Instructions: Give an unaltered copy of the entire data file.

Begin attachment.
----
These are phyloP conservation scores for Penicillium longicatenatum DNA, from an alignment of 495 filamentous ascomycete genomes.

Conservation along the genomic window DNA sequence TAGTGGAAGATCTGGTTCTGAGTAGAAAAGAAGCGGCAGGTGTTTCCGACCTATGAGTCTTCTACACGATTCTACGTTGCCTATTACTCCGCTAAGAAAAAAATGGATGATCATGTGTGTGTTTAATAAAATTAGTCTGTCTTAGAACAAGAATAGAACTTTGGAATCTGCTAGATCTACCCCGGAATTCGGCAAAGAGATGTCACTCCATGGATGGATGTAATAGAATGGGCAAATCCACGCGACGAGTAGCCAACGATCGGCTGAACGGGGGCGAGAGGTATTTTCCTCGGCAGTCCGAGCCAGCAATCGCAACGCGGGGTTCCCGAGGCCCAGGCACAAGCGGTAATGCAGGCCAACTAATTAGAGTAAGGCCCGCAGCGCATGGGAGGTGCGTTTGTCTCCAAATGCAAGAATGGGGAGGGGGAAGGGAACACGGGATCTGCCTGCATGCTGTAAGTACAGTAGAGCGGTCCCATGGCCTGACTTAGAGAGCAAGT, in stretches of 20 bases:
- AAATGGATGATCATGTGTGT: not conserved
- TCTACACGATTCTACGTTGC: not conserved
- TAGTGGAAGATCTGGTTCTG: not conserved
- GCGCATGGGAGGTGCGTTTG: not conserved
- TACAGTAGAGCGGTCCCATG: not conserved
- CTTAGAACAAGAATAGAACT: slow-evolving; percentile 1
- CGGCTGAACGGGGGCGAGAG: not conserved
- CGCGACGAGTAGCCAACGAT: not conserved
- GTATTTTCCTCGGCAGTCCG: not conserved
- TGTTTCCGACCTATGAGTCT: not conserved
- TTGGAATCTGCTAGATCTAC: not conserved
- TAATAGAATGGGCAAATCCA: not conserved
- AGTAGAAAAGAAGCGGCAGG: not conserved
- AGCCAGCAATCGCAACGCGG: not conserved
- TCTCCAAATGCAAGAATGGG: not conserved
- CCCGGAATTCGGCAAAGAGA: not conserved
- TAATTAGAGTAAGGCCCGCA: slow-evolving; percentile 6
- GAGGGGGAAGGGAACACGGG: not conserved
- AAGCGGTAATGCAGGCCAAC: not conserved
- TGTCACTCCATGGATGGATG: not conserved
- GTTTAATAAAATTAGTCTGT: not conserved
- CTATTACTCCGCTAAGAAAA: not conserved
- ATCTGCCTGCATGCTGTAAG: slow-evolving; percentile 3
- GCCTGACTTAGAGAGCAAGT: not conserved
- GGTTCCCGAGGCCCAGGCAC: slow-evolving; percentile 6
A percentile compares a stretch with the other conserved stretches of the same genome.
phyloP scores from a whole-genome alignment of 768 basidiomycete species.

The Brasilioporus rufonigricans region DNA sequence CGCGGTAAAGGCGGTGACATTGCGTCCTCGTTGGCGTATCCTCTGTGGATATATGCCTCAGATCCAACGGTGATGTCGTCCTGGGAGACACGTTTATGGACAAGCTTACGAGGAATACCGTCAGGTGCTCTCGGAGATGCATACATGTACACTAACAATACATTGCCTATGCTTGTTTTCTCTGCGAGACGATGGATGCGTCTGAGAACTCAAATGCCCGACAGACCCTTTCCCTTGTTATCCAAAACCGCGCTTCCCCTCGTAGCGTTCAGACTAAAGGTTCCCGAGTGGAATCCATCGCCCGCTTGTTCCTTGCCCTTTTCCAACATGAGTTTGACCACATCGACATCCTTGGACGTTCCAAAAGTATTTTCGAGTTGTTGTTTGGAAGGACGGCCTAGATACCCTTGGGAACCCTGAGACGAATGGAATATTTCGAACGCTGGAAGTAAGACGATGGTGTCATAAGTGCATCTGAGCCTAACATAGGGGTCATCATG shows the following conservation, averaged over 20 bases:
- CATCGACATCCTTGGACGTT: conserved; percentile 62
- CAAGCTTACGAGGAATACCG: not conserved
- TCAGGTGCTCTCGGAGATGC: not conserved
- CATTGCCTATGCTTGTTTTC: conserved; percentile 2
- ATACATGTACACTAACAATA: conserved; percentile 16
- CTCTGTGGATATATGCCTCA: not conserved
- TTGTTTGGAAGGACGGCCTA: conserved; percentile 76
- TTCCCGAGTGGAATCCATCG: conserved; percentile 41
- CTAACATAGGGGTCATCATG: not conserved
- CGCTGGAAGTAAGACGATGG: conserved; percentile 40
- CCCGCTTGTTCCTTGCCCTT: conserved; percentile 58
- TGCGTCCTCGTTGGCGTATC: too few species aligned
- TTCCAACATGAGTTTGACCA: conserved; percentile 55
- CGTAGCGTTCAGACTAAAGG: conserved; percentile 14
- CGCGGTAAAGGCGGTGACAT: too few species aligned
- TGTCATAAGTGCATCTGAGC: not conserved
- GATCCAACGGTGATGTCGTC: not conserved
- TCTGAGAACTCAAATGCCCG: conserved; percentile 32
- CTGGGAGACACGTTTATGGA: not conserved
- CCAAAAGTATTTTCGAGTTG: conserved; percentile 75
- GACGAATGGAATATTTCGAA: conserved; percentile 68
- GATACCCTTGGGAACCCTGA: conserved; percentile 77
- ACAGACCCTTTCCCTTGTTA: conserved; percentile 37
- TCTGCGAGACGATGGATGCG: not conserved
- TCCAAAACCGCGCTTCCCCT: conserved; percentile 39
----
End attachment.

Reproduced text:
These are phyloP conservation scores for Penicillium longicatenatum DNA, from an alignment of 495 filamentous ascomycete genomes.

Conservation along the genomic window DNA sequence TAGTGGAAGATCTGGTTCTGAGTAGAAAAGAAGCGGCAGGTGTTTCCGACCTATGAGTCTTCTACACGATTCTACGTTGCCTATTACTCCGCTAAGAAAAAAATGGATGATCATGTGTGTGTTTAATAAAATTAGTCTGTCTTAGAACAAGAATAGAACTTTGGAATCTGCTAGATCTACCCCGGAATTCGGCAAAGAGATGTCACTCCATGGATGGATGTAATAGAATGGGCAAATCCACGCGACGAGTAGCCAACGATCGGCTGAACGGGGGCGAGAGGTATTTTCCTCGGCAGTCCGAGCCAGCAATCGCAACGCGGGGTTCCCGAGGCCCAGGCACAAGCGGTAATGCAGGCCAACTAATTAGAGTAAGGCCCGCAGCGCATGGGAGGTGCGTTTGTCTCCAAATGCAAGAATGGGGAGGGGGAAGGGAACACGGGATCTGCCTGCATGCTGTAAGTACAGTAGAGCGGTCCCATGGCCTGACTTAGAGAGCAAGT, in stretches of 20 bases:
- AAATGGATGATCATGTGTGT: not conserved
- TCTACACGATTCTACGTTGC: not conserved
- TAGTGGAAGATCTGGTTCTG: not conserved
- GCGCATGGGAGGTGCGTTTG: not conserved
- TACAGTAGAGCGGTCCCATG: not conserved
- CTTAGAACAAGAATAGAACT: slow-evolving; percentile 1
- CGGCTGAACGGGGGCGAGAG: not conserved
- CGCGACGAGTAGCCAACGAT: not conserved
- GTATTTTCCTCGGCAGTCCG: not conserved
- TGTTTCCGACCTATGAGTCT: not conserved
- TTGGAATCTGCTAGATCTAC: not conserved
- TAATAGAATGGGCAAATCCA: not conserved
- AGTAGAAAAGAAGCGGCAGG: not conserved
- AGCCAGCAATCGCAACGCGG: not conserved
- TCTCCAAATGCAAGAATGGG: not conserved
- CCCGGAATTCGGCAAAGAGA: not conserved
- TAATTAGAGTAAGGCCCGCA: slow-evolving; percentile 6
- GAGGGGGAAGGGAACACGGG: not conserved
- AAGCGGTAATGCAGGCCAAC: not conserved
- TGTCACTCCATGGATGGATG: not conserved
- GTTTAATAAAATTAGTCTGT: not conserved
- CTATTACTCCGCTAAGAAAA: not conserved
- ATCTGCCTGCATGCTGTAAG: slow-evolving; percentile 3
- GCCTGACTTAGAGAGCAAGT: not conserved
- GGTTCCCGAGGCCCAGGCAC: slow-evolving; percentile 6
A percentile compares a stretch with the other conserved stretches of the same genome.
phyloP scores from a whole-genome alignment of 768 basidiomycete species.

The Brasilioporus rufonigricans region DNA sequence CGCGGTAAAGGCGGTGACATTGCGTCCTCGTTGGCGTATCCTCTGTGGATATATGCCTCAGATCCAACGGTGATGTCGTCCTGGGAGACACGTTTATGGACAAGCTTACGAGGAATACCGTCAGGTGCTCTCGGAGATGCATACATGTACACTAACAATACATTGCCTATGCTTGTTTTCTCTGCGAGACGATGGATGCGTCTGAGAACTCAAATGCCCGACAGACCCTTTCCCTTGTTATCCAAAACCGCGCTTCCCCTCGTAGCGTTCAGACTAAAGGTTCCCGAGTGGAATCCATCGCCCGCTTGTTCCTTGCCCTTTTCCAACATGAGTTTGACCACATCGACATCCTTGGACGTTCCAAAAGTATTTTCGAGTTGTTGTTTGGAAGGACGGCCTAGATACCCTTGGGAACCCTGAGACGAATGGAATATTTCGAACGCTGGAAGTAAGACGATGGTGTCATAAGTGCATCTGAGCCTAACATAGGGGTCATCATG shows the following conservation, averaged over 20 bases:
- CATCGACATCCTTGGACGTT: conserved; percentile 62
- CAAGCTTACGAGGAATACCG: not conserved
- TCAGGTGCTCTCGGAGATGC: not conserved
- CATTGCCTATGCTTGTTTTC: conserved; percentile 2
- ATACATGTACACTAACAATA: conserved; percentile 16
- CTCTGTGGATATATGCCTCA: not conserved
- TTGTTTGGAAGGACGGCCTA: conserved; percentile 76
- TTCCCGAGTGGAATCCATCG: conserved; percentile 41
- CTAACATAGGGGTCATCATG: not conserved
- CGCTGGAAGTAAGACGATGG: conserved; percentile 40
- CCCGCTTGTTCCTTGCCCTT: conserved; percentile 58
- TGCGTCCTCGTTGGCGTATC: too few species aligned
- TTCCAACATGAGTTTGACCA: conserved; percentile 55
- CGTAGCGTTCAGACTAAAGG: conserved; percentile 14
- CGCGGTAAAGGCGGTGACAT: too few species aligned
- TGTCATAAGTGCATCTGAGC: not conserved
- GATCCAACGGTGATGTCGTC: not conserved
- TCTGAGAACTCAAATGCCCG: conserved; percentile 32
- CTGGGAGACACGTTTATGGA: not conserved
- CCAAAAGTATTTTCGAGTTG: conserved; percentile 75
- GACGAATGGAATATTTCGAA: conserved; percentile 68
- GATACCCTTGGGAACCCTGA: conserved; percentile 77
- ACAGACCCTTTCCCTTGTTA: conserved; percentile 37
- TCTGCGAGACGATGGATGCG: not conserved
- TCCAAAACCGCGCTTCCCCT: conserved; percentile 39